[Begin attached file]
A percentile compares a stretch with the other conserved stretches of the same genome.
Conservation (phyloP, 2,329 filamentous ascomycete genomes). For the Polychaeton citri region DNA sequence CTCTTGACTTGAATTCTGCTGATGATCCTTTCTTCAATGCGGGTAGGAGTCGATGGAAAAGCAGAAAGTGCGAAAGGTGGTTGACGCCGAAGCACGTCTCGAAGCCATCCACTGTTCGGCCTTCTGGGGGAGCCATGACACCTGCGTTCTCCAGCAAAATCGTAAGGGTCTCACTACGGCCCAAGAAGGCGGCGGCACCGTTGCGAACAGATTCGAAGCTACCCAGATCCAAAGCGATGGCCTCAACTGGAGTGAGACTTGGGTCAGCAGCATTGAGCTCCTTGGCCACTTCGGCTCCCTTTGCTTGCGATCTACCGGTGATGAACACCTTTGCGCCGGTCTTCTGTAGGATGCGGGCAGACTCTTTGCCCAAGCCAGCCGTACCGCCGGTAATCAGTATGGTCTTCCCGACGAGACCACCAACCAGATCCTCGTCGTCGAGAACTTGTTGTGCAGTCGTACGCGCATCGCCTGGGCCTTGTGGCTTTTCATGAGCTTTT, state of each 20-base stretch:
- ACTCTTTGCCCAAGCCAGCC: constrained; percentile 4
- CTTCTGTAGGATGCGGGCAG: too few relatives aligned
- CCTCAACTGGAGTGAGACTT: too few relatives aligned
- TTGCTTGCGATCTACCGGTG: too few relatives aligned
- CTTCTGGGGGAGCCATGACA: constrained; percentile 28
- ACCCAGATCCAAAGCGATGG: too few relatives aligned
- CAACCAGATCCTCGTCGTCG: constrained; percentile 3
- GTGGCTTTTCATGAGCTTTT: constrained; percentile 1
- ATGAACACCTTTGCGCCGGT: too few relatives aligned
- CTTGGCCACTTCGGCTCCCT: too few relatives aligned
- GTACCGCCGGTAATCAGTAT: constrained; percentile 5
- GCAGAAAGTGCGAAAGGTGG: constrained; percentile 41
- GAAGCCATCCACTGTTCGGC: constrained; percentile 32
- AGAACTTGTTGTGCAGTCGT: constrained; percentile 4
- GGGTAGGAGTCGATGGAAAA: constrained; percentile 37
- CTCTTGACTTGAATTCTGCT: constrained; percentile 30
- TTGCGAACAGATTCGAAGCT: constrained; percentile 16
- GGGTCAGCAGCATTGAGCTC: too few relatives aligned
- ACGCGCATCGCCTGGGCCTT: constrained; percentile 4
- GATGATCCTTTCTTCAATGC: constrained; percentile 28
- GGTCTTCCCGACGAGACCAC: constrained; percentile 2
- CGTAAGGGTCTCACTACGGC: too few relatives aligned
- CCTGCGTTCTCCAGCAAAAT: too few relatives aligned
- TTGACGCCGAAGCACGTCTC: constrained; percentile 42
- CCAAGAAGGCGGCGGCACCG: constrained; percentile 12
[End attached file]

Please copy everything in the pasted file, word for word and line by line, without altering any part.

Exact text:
A percentile compares a stretch with the other conserved stretches of the same genome.
Conservation (phyloP, 2,329 filamentous ascomycete genomes). For the Polychaeton citri region DNA sequence CTCTTGACTTGAATTCTGCTGATGATCCTTTCTTCAATGCGGGTAGGAGTCGATGGAAAAGCAGAAAGTGCGAAAGGTGGTTGACGCCGAAGCACGTCTCGAAGCCATCCACTGTTCGGCCTTCTGGGGGAGCCATGACACCTGCGTTCTCCAGCAAAATCGTAAGGGTCTCACTACGGCCCAAGAAGGCGGCGGCACCGTTGCGAACAGATTCGAAGCTACCCAGATCCAAAGCGATGGCCTCAACTGGAGTGAGACTTGGGTCAGCAGCATTGAGCTCCTTGGCCACTTCGGCTCCCTTTGCTTGCGATCTACCGGTGATGAACACCTTTGCGCCGGTCTTCTGTAGGATGCGGGCAGACTCTTTGCCCAAGCCAGCCGTACCGCCGGTAATCAGTATGGTCTTCCCGACGAGACCACCAACCAGATCCTCGTCGTCGAGAACTTGTTGTGCAGTCGTACGCGCATCGCCTGGGCCTTGTGGCTTTTCATGAGCTTTT, state of each 20-base stretch:
- ACTCTTTGCCCAAGCCAGCC: constrained; percentile 4
- CTTCTGTAGGATGCGGGCAG: too few relatives aligned
- CCTCAACTGGAGTGAGACTT: too few relatives aligned
- TTGCTTGCGATCTACCGGTG: too few relatives aligned
- CTTCTGGGGGAGCCATGACA: constrained; percentile 28
- ACCCAGATCCAAAGCGATGG: too few relatives aligned
- CAACCAGATCCTCGTCGTCG: constrained; percentile 3
- GTGGCTTTTCATGAGCTTTT: constrained; percentile 1
- ATGAACACCTTTGCGCCGGT: too few relatives aligned
- CTTGGCCACTTCGGCTCCCT: too few relatives aligned
- GTACCGCCGGTAATCAGTAT: constrained; percentile 5
- GCAGAAAGTGCGAAAGGTGG: constrained; percentile 41
- GAAGCCATCCACTGTTCGGC: constrained; percentile 32
- AGAACTTGTTGTGCAGTCGT: constrained; percentile 4
- GGGTAGGAGTCGATGGAAAA: constrained; percentile 37
- CTCTTGACTTGAATTCTGCT: constrained; percentile 30
- TTGCGAACAGATTCGAAGCT: constrained; percentile 16
- GGGTCAGCAGCATTGAGCTC: too few relatives aligned
- ACGCGCATCGCCTGGGCCTT: constrained; percentile 4
- GATGATCCTTTCTTCAATGC: constrained; percentile 28
- GGTCTTCCCGACGAGACCAC: constrained; percentile 2
- CGTAAGGGTCTCACTACGGC: too few relatives aligned
- CCTGCGTTCTCCAGCAAAAT: too few relatives aligned
- TTGACGCCGAAGCACGTCTC: constrained; percentile 42
- CCAAGAAGGCGGCGGCACCG: constrained; percentile 12